• New figures reveal thousands of tenants are at risk of death in their properties
  • Shocking stats emerged after two men died in a four-bedroom Edgware home
  • They were living with at least five others in the ramshackle unlicensed property

Nearly three quarters of a million people are living in dirty or unsafe homes and thousands of lives are at risk because of rogue landlords, new figures reveal.

Home owners are defying the rules on rental standards which were introduced to improve the quality of accommodation – leaving renters in shoddy conditions.

The shocking figures emerged after two men died from suspected carbon monoxide poisoning in a four-bedroom property in Edgware, north London.

They were living with at least five others, including two children, in the unlicensed house in multiple occupancy (HMO), who were all taken to hospital.

Some 1.8million people reside in HMOs that do not have a carbon monoxide alarm, according to the English Housing Survey.

And at least 690,000 live in HMOs which fail to meet minimum standards – 375,000 of whom are in homes with a category-one hazard, such as a dangerous boiler.

HMOs are properties with at least five people from two or more families residing in them and are often home to students, migrants and families struggling to get by.

There are an estimated half a million in the UK which house at least two and a half million people.

The real figure is thought to be much higher because some can accommodate up to 40 people using bunk beds and mattresses on the floor.

Because HMOs are known for being particularly run-down homes, owners must apply for a licence and their properties may then be inspected.

But the absence of a national database means potentially tens of thousands of properties slip under the radar and their owners avoid inspections.

Harrow council says it intends to prosecute the owners of the unlicensed property in Edgware where two men were found dead on April 8.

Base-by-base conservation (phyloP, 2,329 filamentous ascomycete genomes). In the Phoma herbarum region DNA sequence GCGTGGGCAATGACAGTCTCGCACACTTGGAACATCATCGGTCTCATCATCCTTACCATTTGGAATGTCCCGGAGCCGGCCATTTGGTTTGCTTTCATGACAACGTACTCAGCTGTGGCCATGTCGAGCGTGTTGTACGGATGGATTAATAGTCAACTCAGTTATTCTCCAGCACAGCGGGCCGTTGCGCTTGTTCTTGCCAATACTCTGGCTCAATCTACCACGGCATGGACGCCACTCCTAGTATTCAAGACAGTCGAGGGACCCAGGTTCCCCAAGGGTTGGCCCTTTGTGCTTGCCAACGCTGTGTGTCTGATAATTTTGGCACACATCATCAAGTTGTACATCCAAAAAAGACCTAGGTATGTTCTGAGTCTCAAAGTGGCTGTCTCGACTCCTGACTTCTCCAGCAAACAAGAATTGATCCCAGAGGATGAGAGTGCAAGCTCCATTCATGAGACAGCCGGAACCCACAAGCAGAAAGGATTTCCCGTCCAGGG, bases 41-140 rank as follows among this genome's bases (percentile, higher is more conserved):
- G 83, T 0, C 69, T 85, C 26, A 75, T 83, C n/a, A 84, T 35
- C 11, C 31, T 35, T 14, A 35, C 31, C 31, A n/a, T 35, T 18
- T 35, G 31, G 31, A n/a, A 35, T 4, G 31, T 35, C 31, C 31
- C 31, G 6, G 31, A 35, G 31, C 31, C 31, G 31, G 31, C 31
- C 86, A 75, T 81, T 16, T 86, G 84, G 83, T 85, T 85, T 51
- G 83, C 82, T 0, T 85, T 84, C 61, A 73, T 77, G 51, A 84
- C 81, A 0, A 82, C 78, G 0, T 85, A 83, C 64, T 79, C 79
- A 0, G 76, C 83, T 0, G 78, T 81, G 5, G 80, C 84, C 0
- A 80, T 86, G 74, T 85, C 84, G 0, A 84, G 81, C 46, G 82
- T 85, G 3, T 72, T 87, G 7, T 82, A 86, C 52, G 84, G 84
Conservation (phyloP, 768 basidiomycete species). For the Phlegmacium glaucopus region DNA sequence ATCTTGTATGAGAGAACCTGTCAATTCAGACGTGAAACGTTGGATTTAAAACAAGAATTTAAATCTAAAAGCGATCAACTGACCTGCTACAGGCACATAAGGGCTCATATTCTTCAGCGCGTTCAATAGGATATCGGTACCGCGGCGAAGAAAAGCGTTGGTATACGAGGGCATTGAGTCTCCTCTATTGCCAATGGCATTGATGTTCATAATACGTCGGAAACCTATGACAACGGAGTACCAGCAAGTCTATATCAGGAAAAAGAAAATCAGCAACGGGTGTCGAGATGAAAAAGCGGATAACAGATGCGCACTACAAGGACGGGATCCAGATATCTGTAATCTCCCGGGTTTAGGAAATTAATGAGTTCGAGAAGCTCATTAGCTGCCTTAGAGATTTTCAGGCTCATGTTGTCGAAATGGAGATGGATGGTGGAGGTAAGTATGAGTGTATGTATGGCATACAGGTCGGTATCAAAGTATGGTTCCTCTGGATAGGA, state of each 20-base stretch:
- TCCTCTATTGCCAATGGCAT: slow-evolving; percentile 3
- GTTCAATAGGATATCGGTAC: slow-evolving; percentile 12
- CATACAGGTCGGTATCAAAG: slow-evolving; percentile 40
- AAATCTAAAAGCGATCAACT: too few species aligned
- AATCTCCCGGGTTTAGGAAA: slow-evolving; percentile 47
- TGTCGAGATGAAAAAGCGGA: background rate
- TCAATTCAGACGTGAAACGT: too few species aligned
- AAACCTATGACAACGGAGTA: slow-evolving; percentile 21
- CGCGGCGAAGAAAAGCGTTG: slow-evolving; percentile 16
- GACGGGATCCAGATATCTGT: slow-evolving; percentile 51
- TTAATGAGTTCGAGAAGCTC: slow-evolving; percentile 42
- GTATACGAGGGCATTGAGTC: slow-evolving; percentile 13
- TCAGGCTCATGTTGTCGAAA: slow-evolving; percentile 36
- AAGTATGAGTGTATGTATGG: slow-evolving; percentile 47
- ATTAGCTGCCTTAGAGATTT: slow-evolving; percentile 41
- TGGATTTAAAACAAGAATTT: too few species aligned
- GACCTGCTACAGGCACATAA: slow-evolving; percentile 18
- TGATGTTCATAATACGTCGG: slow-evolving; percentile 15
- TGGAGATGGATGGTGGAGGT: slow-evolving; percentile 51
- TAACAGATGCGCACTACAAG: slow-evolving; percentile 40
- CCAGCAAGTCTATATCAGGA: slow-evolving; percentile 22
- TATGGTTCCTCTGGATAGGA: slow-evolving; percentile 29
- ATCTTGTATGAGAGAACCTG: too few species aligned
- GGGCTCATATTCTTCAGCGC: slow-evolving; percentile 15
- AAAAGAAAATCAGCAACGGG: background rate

Christy Chelvendra, from Sri Lanka, reportedly ran the home on behalf of his daughter, a partner at a law firm.

The 72-year-old himself lives in a double-fronted home in north London where detached properties fetch upwards of £1.5million, The Times reported.

Four cars sit on his drive: two Mercedes, a BMW convertible and a Mini.

Martin Tett, from the Local Government Association, said it wasn’t right that civil penalties are greater than those delivered by magistrates.

‘A key deterrent to rogue landlords would be for the government to set common sentencing guidelines which deliver consistency across the courts,’ he said.

While landlords can be let off with small fines in court, councils have recently been given the power to enforce civil penalties of up to £30,000.

Newham council successfully prosecuted landlord Michael Docker and his agent last year.

His three-bedroom flat above a commercial premises had been converted into an unlicensed HMO with 15 bedrooms and 20 residents.

Council officers were shocked to discover the fire alarm had been turned off and some of the rooms had no windows.

A door had been ripped off by a rent collector confronting a tenant who refused to pay a higher sum of rent demanded by the agent, the court heard.

The landlord and agent were fined £100,000.

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